Household credit market debt as a proportion of household disposable income (adjusted to exclude pension entitlements) fell from 167.2% in the fourth quarter to 166.9%, as household income (+0.9%) rose at a faster pace than household credit market debt (+0.7%). In other words, there was $1.67 in credit market debt for every dollar of household disposable income. Leverage, as measured by the ratio of household debt to assets, edged down from 16.6% at the end of the fourth quarter to 16.4% at the end of the first quarter.
Household demand for funds declines
On a seasonally adjusted basis, households borrowed $27.5 billion in the first quarter, down slightly from $27.6 billion borrowed the previous quarter. Mortgage borrowing increased $2.7 billion from the fourth quarter to $20.9 billion, while borrowing in the form of consumer credit and non-mortgage loans declined $2.8 billion to $6.5 billion.
The household debt service ratio, measured as total obligated payments of principal and interest as a proportion of household disposable income edged up from 14.1% in the fourth quarter to 14.2% in the first quarter. The interest-only debt service ratio, defined as household mortgage and non-mortgage interest paid as a proportion of adjusted household disposable income, stood at 6.1%, down slightly from the previous quarter. The household savings rate decreased from 5.3% in the fourth quarter to 4.3% in the first quarter.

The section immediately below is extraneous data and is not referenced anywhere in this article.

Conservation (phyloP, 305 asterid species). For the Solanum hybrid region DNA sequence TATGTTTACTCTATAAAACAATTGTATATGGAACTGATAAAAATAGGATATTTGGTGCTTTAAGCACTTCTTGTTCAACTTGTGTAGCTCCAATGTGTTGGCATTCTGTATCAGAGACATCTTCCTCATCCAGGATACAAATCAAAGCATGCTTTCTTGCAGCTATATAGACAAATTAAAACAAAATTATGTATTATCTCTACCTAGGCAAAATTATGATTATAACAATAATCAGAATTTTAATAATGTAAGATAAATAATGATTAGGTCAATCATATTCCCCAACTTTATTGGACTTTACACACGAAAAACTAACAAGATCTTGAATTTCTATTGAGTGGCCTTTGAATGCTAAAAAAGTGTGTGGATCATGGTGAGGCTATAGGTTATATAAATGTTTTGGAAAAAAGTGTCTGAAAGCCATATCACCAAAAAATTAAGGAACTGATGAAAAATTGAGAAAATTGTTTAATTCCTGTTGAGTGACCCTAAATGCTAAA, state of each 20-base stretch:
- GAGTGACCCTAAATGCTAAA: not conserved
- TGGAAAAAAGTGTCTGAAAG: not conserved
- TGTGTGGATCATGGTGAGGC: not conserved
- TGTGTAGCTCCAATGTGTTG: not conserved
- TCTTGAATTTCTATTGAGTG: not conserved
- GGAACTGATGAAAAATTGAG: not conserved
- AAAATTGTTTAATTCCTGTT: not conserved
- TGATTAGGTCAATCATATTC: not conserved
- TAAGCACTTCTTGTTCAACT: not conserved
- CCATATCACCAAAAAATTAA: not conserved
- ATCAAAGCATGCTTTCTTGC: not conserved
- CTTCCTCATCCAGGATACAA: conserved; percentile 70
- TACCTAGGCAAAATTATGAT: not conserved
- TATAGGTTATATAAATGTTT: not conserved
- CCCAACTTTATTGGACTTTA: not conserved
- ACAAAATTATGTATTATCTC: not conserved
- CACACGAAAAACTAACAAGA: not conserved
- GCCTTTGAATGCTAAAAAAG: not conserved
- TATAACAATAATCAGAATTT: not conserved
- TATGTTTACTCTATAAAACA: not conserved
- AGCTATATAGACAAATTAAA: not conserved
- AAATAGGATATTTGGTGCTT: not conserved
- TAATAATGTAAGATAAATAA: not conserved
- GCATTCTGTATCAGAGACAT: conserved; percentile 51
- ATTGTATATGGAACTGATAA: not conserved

The historically low interest rate environment prevailing since 2008 has allowed the household sector to increase mortgage principal payments. At the end of the first quarter, the portion that households spent on mortgage principal payments exceeded that spent on mortgage interest payments—the first time this has happened since these statistics were first compiled for the first quarter of 1990.
Provincial and federal governments increase borrowing
The federal government recorded $2.0 billion in net issuances of Canadian bonds in financial markets in the first quarter, partially offset by $1.6 billion in retirements of short-term paper. Conversely, net borrowings of the provincial governments amounted to $8.0 billion in the quarter. The bulk of the borrowing was composed of $12.5 billion in net issuances of Canadian bonds and debentures, and was partially offset by $9.8 billion in retirements of short-term paper.